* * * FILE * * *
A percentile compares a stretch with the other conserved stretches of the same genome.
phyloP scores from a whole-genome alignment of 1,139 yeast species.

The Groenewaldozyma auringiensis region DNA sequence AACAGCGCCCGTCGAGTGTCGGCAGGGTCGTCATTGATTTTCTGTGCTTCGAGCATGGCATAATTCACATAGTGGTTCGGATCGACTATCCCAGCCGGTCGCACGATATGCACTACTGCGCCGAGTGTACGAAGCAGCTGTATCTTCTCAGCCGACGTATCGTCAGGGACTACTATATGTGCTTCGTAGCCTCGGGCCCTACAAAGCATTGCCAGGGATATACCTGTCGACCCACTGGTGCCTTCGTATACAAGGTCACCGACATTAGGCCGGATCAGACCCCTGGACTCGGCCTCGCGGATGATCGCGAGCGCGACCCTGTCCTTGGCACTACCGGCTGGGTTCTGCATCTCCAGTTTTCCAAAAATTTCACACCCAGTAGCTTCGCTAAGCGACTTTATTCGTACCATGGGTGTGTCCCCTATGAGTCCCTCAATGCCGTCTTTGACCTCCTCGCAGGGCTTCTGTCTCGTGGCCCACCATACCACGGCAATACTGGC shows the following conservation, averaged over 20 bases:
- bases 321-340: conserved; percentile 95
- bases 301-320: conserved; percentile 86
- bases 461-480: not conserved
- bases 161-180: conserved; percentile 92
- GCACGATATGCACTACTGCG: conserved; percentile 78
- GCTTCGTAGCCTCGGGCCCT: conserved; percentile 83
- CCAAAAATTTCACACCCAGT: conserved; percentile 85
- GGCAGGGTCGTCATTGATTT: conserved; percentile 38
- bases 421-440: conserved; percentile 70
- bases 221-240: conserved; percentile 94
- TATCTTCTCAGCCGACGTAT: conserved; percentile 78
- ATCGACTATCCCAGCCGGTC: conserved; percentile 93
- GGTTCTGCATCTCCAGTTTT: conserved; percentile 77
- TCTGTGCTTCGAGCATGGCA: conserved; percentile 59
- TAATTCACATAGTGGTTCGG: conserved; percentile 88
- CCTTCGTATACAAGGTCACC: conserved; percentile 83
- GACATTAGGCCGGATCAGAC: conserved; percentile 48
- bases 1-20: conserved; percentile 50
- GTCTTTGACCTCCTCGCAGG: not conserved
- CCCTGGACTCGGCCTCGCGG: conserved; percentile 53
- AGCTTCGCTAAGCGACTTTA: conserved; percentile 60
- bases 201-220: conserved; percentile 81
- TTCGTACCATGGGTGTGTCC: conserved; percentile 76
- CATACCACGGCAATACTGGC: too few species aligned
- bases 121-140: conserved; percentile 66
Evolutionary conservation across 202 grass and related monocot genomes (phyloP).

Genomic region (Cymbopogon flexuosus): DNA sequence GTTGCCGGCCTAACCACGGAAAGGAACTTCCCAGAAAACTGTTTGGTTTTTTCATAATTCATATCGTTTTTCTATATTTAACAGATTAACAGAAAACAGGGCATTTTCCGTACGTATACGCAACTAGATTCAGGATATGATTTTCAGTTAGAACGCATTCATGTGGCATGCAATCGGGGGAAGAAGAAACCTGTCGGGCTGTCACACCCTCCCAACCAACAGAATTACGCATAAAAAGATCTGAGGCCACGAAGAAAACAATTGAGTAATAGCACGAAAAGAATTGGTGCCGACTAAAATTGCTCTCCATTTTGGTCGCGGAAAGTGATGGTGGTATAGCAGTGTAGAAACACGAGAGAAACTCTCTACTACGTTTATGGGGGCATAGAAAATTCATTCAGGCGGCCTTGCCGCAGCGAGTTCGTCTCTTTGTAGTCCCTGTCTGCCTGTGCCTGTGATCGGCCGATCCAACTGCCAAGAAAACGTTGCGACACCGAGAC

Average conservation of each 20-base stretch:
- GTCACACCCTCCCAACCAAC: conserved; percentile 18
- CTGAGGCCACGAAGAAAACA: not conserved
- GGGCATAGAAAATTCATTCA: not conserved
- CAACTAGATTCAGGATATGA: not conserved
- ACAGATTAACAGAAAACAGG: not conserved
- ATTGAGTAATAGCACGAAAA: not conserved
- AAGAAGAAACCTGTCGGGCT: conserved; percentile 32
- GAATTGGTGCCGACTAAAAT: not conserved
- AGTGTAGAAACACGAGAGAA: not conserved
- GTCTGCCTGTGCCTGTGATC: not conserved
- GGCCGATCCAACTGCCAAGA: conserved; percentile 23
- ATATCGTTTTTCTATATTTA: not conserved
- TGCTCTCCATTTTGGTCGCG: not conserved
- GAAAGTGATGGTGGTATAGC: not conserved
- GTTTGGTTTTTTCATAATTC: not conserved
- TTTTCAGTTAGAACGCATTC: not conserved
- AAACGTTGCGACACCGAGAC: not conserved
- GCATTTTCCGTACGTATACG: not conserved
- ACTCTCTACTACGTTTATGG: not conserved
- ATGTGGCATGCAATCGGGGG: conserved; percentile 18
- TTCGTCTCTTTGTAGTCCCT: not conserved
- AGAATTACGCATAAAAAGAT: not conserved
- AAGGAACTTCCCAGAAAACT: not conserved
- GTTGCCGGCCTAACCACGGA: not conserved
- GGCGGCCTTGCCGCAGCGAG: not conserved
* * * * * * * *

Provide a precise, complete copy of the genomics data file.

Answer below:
A percentile compares a stretch with the other conserved stretches of the same genome.
phyloP scores from a whole-genome alignment of 1,139 yeast species.

The Groenewaldozyma auringiensis region DNA sequence AACAGCGCCCGTCGAGTGTCGGCAGGGTCGTCATTGATTTTCTGTGCTTCGAGCATGGCATAATTCACATAGTGGTTCGGATCGACTATCCCAGCCGGTCGCACGATATGCACTACTGCGCCGAGTGTACGAAGCAGCTGTATCTTCTCAGCCGACGTATCGTCAGGGACTACTATATGTGCTTCGTAGCCTCGGGCCCTACAAAGCATTGCCAGGGATATACCTGTCGACCCACTGGTGCCTTCGTATACAAGGTCACCGACATTAGGCCGGATCAGACCCCTGGACTCGGCCTCGCGGATGATCGCGAGCGCGACCCTGTCCTTGGCACTACCGGCTGGGTTCTGCATCTCCAGTTTTCCAAAAATTTCACACCCAGTAGCTTCGCTAAGCGACTTTATTCGTACCATGGGTGTGTCCCCTATGAGTCCCTCAATGCCGTCTTTGACCTCCTCGCAGGGCTTCTGTCTCGTGGCCCACCATACCACGGCAATACTGGC shows the following conservation, averaged over 20 bases:
- bases 321-340: conserved; percentile 95
- bases 301-320: conserved; percentile 86
- bases 461-480: not conserved
- bases 161-180: conserved; percentile 92
- GCACGATATGCACTACTGCG: conserved; percentile 78
- GCTTCGTAGCCTCGGGCCCT: conserved; percentile 83
- CCAAAAATTTCACACCCAGT: conserved; percentile 85
- GGCAGGGTCGTCATTGATTT: conserved; percentile 38
- bases 421-440: conserved; percentile 70
- bases 221-240: conserved; percentile 94
- TATCTTCTCAGCCGACGTAT: conserved; percentile 78
- ATCGACTATCCCAGCCGGTC: conserved; percentile 93
- GGTTCTGCATCTCCAGTTTT: conserved; percentile 77
- TCTGTGCTTCGAGCATGGCA: conserved; percentile 59
- TAATTCACATAGTGGTTCGG: conserved; percentile 88
- CCTTCGTATACAAGGTCACC: conserved; percentile 83
- GACATTAGGCCGGATCAGAC: conserved; percentile 48
- bases 1-20: conserved; percentile 50
- GTCTTTGACCTCCTCGCAGG: not conserved
- CCCTGGACTCGGCCTCGCGG: conserved; percentile 53
- AGCTTCGCTAAGCGACTTTA: conserved; percentile 60
- bases 201-220: conserved; percentile 81
- TTCGTACCATGGGTGTGTCC: conserved; percentile 76
- CATACCACGGCAATACTGGC: too few species aligned
- bases 121-140: conserved; percentile 66
Evolutionary conservation across 202 grass and related monocot genomes (phyloP).

Genomic region (Cymbopogon flexuosus): DNA sequence GTTGCCGGCCTAACCACGGAAAGGAACTTCCCAGAAAACTGTTTGGTTTTTTCATAATTCATATCGTTTTTCTATATTTAACAGATTAACAGAAAACAGGGCATTTTCCGTACGTATACGCAACTAGATTCAGGATATGATTTTCAGTTAGAACGCATTCATGTGGCATGCAATCGGGGGAAGAAGAAACCTGTCGGGCTGTCACACCCTCCCAACCAACAGAATTACGCATAAAAAGATCTGAGGCCACGAAGAAAACAATTGAGTAATAGCACGAAAAGAATTGGTGCCGACTAAAATTGCTCTCCATTTTGGTCGCGGAAAGTGATGGTGGTATAGCAGTGTAGAAACACGAGAGAAACTCTCTACTACGTTTATGGGGGCATAGAAAATTCATTCAGGCGGCCTTGCCGCAGCGAGTTCGTCTCTTTGTAGTCCCTGTCTGCCTGTGCCTGTGATCGGCCGATCCAACTGCCAAGAAAACGTTGCGACACCGAGAC

Average conservation of each 20-base stretch:
- GTCACACCCTCCCAACCAAC: conserved; percentile 18
- CTGAGGCCACGAAGAAAACA: not conserved
- GGGCATAGAAAATTCATTCA: not conserved
- CAACTAGATTCAGGATATGA: not conserved
- ACAGATTAACAGAAAACAGG: not conserved
- ATTGAGTAATAGCACGAAAA: not conserved
- AAGAAGAAACCTGTCGGGCT: conserved; percentile 32
- GAATTGGTGCCGACTAAAAT: not conserved
- AGTGTAGAAACACGAGAGAA: not conserved
- GTCTGCCTGTGCCTGTGATC: not conserved
- GGCCGATCCAACTGCCAAGA: conserved; percentile 23
- ATATCGTTTTTCTATATTTA: not conserved
- TGCTCTCCATTTTGGTCGCG: not conserved
- GAAAGTGATGGTGGTATAGC: not conserved
- GTTTGGTTTTTTCATAATTC: not conserved
- TTTTCAGTTAGAACGCATTC: not conserved
- AAACGTTGCGACACCGAGAC: not conserved
- GCATTTTCCGTACGTATACG: not conserved
- ACTCTCTACTACGTTTATGG: not conserved
- ATGTGGCATGCAATCGGGGG: conserved; percentile 18
- TTCGTCTCTTTGTAGTCCCT: not conserved
- AGAATTACGCATAAAAAGAT: not conserved
- AAGGAACTTCCCAGAAAACT: not conserved
- GTTGCCGGCCTAACCACGGA: not conserved
- GGCGGCCTTGCCGCAGCGAG: not conserved